Order without Design: How Markets Shape Cities, by Alain Bertaud (The MIT Press, 432 pp., $40)

Crack open your city’s comprehensive plan—intended as a broad vision for municipalities over the course of five to ten years—and you’ll find a document that reads like a timeshare brochure. With invocations of “livability” and “sustainability,” you’ll be led to believe that your town, however humdrum, could transform into a veritable utopia. Policy talk is light, important data are conspicuously limited, and target metrics are altogether absent. Pull up your town’s zoning ordinance and you’ll find the opposite: a maze of rules and regulations with little rhyme or reason. Exhortations about sustainability yield to pseudoscientific requirements for off-street parking; appeals to housing affordability take a back seat to zoning for McMansions. Is there a better way?

In his new book, Order without Design: How Markets Shape Cities, Alain Bertaud draws on over a half-century of planning experience—including a stint as the World Bank’s principal urban planner—to establish a new approach to city planning. Bertaud argues that city planners have much to learn from urban economics, and vice versa.

Take Bertaud’s idea of cities as labor markets. They’re loud, crowded, and expensive, yet people often want to live in them. The reason: specialization, employment opportunities, and knowledge spillovers. The productivity gains work both ways: for all the high costs and added hurdles, firms depend on cities as well—tech needs to be in the Bay Area as finance needs to be in New York. Increasingly, the economy’s key players depend on massive labor markets, along with networks of institutional knowledge, to find specialized workers.

Though considered obvious among urban economists, the idea of cities as labor markets has enormous implications for the work of city planners. Take urban form: current city planners aspire to nudge residents into self-contained urban villages. But if we recognize productivity, and its resulting wealth, as a function of access to large labor markets, we’ll know that people will always travel well outside their local neighborhoods for work. Once city planners acknowledge this basic reality, they can get on with the work of supporting, rather than resisting, natural urban patterns—Bertaud wants planners to respect the natural choices of city dwellers.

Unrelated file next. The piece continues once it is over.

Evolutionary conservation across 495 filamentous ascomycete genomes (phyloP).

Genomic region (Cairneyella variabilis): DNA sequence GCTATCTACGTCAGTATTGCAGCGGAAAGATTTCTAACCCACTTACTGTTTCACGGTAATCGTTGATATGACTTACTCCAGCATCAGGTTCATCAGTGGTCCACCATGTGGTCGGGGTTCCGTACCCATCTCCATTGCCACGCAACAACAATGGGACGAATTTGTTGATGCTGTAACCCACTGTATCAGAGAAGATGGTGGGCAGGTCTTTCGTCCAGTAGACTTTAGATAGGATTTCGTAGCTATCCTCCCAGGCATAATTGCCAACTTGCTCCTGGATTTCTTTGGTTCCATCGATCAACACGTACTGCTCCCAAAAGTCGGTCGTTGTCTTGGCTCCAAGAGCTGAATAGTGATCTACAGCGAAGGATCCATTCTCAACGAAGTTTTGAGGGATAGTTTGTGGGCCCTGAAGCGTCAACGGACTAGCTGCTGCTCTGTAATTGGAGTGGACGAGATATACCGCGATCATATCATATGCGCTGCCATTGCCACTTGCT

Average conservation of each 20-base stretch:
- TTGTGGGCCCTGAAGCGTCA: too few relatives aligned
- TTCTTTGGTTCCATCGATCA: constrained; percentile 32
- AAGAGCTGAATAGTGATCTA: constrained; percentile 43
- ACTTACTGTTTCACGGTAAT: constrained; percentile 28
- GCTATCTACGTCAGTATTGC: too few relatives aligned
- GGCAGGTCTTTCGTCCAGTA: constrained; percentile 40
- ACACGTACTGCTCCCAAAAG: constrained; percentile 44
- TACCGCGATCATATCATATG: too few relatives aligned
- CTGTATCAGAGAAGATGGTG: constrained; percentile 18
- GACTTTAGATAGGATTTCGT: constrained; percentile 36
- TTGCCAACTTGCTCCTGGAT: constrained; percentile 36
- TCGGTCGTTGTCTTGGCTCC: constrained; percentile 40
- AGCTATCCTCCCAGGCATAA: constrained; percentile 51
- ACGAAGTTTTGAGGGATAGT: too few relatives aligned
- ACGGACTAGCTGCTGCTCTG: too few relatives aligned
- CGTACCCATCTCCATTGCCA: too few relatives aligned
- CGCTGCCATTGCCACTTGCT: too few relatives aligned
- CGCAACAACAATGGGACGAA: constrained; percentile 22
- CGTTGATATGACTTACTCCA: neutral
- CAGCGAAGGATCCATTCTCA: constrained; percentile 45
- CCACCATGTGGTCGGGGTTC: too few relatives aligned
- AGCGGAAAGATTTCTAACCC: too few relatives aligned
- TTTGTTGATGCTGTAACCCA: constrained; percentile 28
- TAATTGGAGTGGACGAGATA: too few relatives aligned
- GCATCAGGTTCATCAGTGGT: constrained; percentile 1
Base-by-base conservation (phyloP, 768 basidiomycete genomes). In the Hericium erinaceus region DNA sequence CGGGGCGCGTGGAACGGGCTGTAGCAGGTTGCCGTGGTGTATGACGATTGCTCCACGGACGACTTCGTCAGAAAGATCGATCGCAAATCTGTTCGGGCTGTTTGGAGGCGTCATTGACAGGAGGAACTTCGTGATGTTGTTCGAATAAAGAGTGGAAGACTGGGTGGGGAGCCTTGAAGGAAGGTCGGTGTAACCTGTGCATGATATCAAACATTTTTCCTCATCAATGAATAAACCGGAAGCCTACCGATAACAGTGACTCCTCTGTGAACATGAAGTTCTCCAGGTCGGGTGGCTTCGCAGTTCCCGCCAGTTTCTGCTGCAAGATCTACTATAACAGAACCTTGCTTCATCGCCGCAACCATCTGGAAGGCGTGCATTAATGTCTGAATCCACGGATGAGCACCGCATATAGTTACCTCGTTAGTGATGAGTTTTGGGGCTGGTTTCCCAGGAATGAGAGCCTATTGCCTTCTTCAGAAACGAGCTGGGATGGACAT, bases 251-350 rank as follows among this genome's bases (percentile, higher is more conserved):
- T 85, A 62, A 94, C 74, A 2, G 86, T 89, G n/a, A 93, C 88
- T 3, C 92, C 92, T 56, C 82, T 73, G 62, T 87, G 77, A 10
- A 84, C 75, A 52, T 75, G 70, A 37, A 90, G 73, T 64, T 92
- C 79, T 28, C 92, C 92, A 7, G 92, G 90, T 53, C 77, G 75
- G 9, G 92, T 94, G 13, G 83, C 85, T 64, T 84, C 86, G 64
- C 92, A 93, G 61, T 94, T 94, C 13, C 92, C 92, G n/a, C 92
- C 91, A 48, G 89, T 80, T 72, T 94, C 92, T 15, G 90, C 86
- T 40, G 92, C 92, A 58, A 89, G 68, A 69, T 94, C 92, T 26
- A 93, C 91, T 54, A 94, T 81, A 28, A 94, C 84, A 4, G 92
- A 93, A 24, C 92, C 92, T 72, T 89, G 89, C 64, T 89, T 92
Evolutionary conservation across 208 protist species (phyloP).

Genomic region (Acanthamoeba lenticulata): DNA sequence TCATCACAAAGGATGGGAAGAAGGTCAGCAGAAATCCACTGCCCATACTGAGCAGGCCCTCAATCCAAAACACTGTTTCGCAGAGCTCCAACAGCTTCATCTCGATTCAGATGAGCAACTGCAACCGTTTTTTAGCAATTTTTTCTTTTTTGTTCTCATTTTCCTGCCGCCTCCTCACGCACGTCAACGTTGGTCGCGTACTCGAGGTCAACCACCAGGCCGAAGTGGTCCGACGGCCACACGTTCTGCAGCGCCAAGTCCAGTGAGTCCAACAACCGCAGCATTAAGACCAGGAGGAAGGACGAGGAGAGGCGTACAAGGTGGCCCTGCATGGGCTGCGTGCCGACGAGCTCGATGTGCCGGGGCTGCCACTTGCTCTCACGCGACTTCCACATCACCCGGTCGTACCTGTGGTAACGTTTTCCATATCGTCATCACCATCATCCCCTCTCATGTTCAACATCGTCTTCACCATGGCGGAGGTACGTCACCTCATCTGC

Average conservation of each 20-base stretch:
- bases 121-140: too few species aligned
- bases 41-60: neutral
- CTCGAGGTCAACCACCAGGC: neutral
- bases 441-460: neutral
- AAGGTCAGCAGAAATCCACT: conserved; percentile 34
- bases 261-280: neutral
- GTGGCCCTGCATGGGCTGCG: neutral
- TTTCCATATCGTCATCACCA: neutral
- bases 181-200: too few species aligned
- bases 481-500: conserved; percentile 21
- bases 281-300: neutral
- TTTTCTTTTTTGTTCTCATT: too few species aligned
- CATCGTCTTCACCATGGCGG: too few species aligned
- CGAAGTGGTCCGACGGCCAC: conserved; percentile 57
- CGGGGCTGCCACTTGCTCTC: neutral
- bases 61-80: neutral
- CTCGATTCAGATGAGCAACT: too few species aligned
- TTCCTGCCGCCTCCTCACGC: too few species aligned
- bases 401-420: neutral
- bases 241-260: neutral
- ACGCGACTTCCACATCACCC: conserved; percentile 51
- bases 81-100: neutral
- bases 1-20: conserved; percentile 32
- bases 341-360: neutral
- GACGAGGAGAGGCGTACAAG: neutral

Bertaud offers striking reassessments of existing planning ideas. In one chapter, he reframes the problem of mobility as a question of how we allocate scarce right-of-way space to reduce commute times. He also tackles housing affordability, believing that high-quality building standards may hurt their intended beneficiaries by pricing them out of the formal housing market. Across all planning matters, Bertaud reiterates the need for clear goals, solid data, and transparent policymaking.

Order without Design is no rote economics tract. Its rich illustrations and colorful stories keep Bertaud’s analysis interesting and accessible to any intelligent observer of urban life. Bertaud’s many stories uphold his well-earned reputation as the “Indiana Jones of urban planning.” Tales of surveying with Yemeni farmers are used to elucidate concepts of street design; reflections on working in a liberalizing China, in 1983, humanize explanations of how land markets work.

The book has one blind spot: the politics of city planning. But it makes sense for Bertaud to avoid the subject—his target audience, after all, is the professional city planner, who is politically disempowered in a post-Robert Moses world. Bertaud ultimately sees the city planner’s job as one of advising, not imposing. Planners should deliver the facts and explain the tradeoffs; the electorate, in turn, makes the decisions. In the case of New York City zoning, Bertaud reluctantly suggests that voters desire a system that slows change. And maybe he’s right.

In fact, a complicated game shapes planning policy, and in New York especially, it’s a far cry from the abstract ideal of planners explaining, residents listening and voting, and elected officials executing their will. A more apt characterization might be a battle royale of special interests, sometimes disguised as local NIMBYs, but often exposed in fights over hotel special permits or subway automation. Planners inspired by Bertaud’s reimagined city planning will require an equally thoughtful strategy for responding to the political status quo.

Order without Design is a work with a clear vision for urban policy—a magnum opus from one of the twenty-first century’s great city planners. Similar to Jane Jacobs’s The Death and Life of the Great American City, Bertaud’s book manages to weave together theory and practice in a way that will be eye-opening to the curious urbanite and enriching to the practicing professional. If city planning has a future, its contours can almost certainly be found here.

Photo: Art Wager/iStock


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